TOKYO – When President Donald Trump and the North Korean leader Kim Jong-Un meet in Singapore next month, assuming they stay on track, long enough to let it happen, they have two very different agendas.
Washington has raised the bar for the top of a very high complete, verifiable and irreversible denuclearization. Pyongyang, meanwhile, has a fairly large order of itself: the complete denuclearisation of the Korean Peninsula, with the condition that the “hostile policy of the U.S. in the direction of their country must be first an end.
Sure, the bridging of that gap will be, an achievement in itself. Both leaders and opt instead for a “shiny object summit,” a meeting that is heavier on the photo ops and TV-friendly sound bites than on the long-term change.
But what if they really go for a deal?
Here are a few of the possibilities can be explored:
THE HANDING OVER OF A NUMBER OF ABOUT
Reports, although speculative and anonymously sourced, are popping up that Kim is willing to hand over some of its nuclear weapons as a sign of sincerity.
As far as theater to go, this would be hard to top.
It would be a tangible, dramatic move that could happen very quickly — factors that would certainly appeal to the reality TV show side of Trump. It may even be big enough to earn him a shot at that Nobel Peace prize he says everyone is talking about.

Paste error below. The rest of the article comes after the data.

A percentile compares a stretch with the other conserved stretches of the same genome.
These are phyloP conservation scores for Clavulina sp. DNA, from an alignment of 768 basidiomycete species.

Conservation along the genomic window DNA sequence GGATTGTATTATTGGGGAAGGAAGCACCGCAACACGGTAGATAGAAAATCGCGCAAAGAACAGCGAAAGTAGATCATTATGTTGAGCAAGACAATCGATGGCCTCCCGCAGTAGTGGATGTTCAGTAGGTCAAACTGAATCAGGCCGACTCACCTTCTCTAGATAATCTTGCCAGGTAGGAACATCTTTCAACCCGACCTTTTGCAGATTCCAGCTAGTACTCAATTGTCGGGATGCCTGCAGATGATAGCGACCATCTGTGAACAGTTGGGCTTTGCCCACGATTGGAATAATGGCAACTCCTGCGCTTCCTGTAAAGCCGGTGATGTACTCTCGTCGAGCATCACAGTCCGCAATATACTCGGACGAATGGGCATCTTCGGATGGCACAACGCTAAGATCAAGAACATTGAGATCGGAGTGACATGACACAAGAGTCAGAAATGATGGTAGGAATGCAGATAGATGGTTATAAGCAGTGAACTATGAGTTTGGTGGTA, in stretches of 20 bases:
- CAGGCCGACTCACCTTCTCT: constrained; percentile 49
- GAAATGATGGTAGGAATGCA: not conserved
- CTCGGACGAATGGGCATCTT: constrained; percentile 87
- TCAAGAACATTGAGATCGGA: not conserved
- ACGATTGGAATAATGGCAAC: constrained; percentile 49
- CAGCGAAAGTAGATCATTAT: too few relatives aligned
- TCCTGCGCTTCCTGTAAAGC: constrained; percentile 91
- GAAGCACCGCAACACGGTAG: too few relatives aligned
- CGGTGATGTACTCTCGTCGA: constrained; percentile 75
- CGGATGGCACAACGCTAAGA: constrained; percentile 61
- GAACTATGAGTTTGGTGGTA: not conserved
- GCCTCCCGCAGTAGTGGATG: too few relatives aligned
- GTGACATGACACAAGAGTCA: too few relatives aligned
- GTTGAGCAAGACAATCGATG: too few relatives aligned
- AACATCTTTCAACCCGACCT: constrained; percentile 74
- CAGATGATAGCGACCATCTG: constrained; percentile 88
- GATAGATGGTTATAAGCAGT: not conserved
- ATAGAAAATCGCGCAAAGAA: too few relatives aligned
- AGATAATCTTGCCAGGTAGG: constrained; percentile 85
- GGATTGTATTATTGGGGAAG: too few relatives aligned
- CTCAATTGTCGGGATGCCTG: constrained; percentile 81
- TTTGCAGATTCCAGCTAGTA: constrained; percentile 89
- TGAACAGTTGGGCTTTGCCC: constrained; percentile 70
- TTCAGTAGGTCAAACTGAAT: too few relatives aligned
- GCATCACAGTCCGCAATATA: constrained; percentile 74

Strange as it sounds, something like this was what the national security adviser John Bolton had in mind when he suggested the Libya model as a good example for North Korea to follow. After Libya unilaterally decided to give up its fledgling nuclear program in 2003, planeloads of documents, equipment and even centrifuges in connection with the country of the nuclear and missile programmes were transported by U.S. military aircraft of the Oak Ridge National Laboratory in Tennessee.
But given the way that leader Muammar Gadhafi was deposed and killed, a few years later, Pyongyang turned out to be Bolton’s suggestion, almost ancient the summit itself. Arms control experts have also noted that, in contrast to Libya, the North is already a nuclear power. So the Libya-model is really not fit.
There are other problems, too.
North Korea is assumed to be several tens of nuclear weapons, so the hand of a few as spectacular as that would be — would not really be something to fix, unless further agreements are made about what to do with the rest. At the same time, for the North, it would be a huge and painful concession.
Nuclear weapons are secret for a reason. The even give a potential reveal the details of the design and the technology that the North of the military would rather keep to themselves.
CAP AND FREEZE
Kim has already promised to stop with the launch of intercontinental ballistic missiles and conducting nuclear tests. He even made a big show of the demolition of tunnels at the Punggye-ri, the North is known only from the underground testing site.
That is a start.
But North Korea has announced similar moratoriums for, only to change the mind later. Nothing Kim has done so far is either irreversible or extremely expensive. And the North is still said nothing about the launch of other types of missiles, a major concern for the AMERICAN ally Japan, where many AMERICAN military bases.